Converting empty office blocks and other commercial space into residential space could provide one solution to the UK's housing crisis, according to the Nationwide Building Society.
In its monthly house price index, the lender said the change of use sector has been growing, adding to the number of homes being created each year. This has been boosted by a shift in government policy since 2013 that means planning applications for converting offices into residential properties are automatically granted.
In 2006-07, there were around 20,000 such conversions, a figure that had almost doubled to 37,000 in 2016-17. Half of those conversions were given the go-ahead under the new planning policy. Developers still need to have prior approval for their project, such as its impact on transport and highways, along with contamination, flood and noise risks.
London and other cities with large commercial districts have seen the biggest boost in change of use from offices to apartments and homes.
Change of use has significant effect
Robert Gardner, chief economist of Nationwide, said: "Construction of new build properties is still too low, with completions in England over the past 12 months around 13 percent below 2007 levels.
“But the picture improves significantly if we add in new dwellings that have been created by converting larger homes into more units and those created by change of use, such as offices transformed into flats.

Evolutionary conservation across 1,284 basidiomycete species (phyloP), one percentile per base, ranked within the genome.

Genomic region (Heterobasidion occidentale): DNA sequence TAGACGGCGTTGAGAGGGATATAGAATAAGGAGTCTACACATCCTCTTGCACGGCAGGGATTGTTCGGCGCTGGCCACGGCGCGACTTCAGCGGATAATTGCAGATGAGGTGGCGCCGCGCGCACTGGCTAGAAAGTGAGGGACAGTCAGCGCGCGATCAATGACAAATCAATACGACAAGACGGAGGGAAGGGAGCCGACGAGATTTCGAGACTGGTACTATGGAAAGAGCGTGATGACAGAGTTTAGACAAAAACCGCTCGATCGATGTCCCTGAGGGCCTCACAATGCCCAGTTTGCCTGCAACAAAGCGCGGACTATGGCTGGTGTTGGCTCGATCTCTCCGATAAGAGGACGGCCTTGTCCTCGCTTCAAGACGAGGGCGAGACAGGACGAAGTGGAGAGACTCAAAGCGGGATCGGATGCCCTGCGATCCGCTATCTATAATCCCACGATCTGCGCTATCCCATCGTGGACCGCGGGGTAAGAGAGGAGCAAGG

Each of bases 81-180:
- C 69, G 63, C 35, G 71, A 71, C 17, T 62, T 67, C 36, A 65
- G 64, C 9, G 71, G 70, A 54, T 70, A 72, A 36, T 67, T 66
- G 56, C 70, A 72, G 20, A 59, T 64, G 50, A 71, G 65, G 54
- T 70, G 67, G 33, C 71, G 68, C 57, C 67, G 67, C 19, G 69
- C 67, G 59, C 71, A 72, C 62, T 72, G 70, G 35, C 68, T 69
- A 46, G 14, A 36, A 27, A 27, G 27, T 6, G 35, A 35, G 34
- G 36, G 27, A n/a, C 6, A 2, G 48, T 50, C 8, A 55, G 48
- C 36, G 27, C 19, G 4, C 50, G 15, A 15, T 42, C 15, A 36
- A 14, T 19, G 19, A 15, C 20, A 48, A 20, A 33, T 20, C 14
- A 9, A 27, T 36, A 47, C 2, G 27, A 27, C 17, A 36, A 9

"Interestingly, it is change of use of buildings – from shops, offices and other commercial purposes, to homes – that is providing the biggest boost.
"In London, homes created by change of use accounted for more than a fifth of new dwellings added in the capital in 2016/17, well above the 16 percent recorded in the rest of England.
"While across the UK, the price of housing and residential land is higher than the price of commercial property and commercial land, in London the gap is sufficiently large to dwarf conversion costs and make the developments very profitable.
"Other cities with expensive housing and limited supply also appear to be benefiting from the policy change. For example, in Bristol, net change of use accounted for the majority of new housing supply in 2016/17, with 1,040 additions from change of use versus 900 new builds."
Not the only solution
Mr Gardner did sound a note of caution, saying that converting commercial buildings to residential cannot be the only solution to the major problem of lack of supply in the UK housing market.
He added: "While this is an encouraging development, we shouldn't overstate its significance. The growth in change of use may well slow in future years as developers have probably converted the easiest sites and the stock of suitable commercial property will reduce."
In last month’s Budget, the Government announced plans to increase the number of new homes provided in England to 300,000 annually by the mid-2020s. The conversion of commercial property may provide only a tiny percentage of that figure, but it is a welcome addition to diversifying the types of homes provided.